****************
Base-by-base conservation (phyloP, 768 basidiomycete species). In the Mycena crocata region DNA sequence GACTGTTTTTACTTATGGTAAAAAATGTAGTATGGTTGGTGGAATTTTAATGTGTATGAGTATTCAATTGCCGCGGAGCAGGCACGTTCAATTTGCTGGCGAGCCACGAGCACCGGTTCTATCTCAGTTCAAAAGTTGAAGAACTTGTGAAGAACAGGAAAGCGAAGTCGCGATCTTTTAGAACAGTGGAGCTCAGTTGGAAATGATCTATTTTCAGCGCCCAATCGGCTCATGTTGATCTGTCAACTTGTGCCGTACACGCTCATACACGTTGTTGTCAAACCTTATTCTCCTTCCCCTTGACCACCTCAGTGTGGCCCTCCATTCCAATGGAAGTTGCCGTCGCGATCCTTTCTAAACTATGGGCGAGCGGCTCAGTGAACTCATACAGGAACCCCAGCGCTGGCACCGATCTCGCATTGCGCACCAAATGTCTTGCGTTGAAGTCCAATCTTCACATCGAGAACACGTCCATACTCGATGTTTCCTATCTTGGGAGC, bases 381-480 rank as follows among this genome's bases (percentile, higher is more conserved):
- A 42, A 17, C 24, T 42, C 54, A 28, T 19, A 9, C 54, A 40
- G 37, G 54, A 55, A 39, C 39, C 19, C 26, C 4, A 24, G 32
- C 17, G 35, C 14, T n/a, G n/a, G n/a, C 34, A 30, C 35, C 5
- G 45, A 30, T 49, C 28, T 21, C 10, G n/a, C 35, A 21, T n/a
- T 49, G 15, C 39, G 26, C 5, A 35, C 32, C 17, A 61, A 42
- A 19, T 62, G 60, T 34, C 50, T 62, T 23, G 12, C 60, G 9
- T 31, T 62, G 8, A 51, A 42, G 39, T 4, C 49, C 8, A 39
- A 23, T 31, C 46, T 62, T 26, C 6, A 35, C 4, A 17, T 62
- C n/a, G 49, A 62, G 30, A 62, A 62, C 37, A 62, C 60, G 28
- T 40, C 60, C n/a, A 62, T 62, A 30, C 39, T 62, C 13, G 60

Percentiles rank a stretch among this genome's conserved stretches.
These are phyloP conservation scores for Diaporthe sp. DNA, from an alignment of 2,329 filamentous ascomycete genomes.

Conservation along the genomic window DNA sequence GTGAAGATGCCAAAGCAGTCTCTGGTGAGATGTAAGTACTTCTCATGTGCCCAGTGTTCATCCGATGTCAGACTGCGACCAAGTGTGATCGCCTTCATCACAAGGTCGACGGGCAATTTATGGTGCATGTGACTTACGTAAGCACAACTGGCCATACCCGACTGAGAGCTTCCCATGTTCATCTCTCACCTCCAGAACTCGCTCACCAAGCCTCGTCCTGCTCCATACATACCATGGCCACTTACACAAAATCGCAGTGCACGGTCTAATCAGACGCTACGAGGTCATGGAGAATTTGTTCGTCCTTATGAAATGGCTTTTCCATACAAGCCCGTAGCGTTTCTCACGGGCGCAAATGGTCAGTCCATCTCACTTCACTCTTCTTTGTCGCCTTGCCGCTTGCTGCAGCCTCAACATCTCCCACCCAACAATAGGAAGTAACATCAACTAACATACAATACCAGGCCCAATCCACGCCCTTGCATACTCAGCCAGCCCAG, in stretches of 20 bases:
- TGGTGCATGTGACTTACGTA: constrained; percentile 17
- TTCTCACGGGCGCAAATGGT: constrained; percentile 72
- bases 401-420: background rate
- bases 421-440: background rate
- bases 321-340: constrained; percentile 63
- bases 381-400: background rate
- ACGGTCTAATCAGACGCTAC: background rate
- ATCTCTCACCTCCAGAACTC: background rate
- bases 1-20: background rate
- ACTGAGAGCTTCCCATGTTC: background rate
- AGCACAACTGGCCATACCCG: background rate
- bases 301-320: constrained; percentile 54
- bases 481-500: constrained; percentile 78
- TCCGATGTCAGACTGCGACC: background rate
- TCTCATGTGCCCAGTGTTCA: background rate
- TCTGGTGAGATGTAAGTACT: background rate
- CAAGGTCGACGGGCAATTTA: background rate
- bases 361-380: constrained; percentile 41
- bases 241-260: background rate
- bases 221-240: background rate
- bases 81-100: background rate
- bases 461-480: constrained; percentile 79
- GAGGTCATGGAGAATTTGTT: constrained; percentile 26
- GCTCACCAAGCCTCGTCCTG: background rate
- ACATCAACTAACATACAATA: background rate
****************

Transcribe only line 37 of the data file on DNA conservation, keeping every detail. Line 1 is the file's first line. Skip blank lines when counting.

- GAGGTCATGGAGAATTTGTT: constrained; percentile 26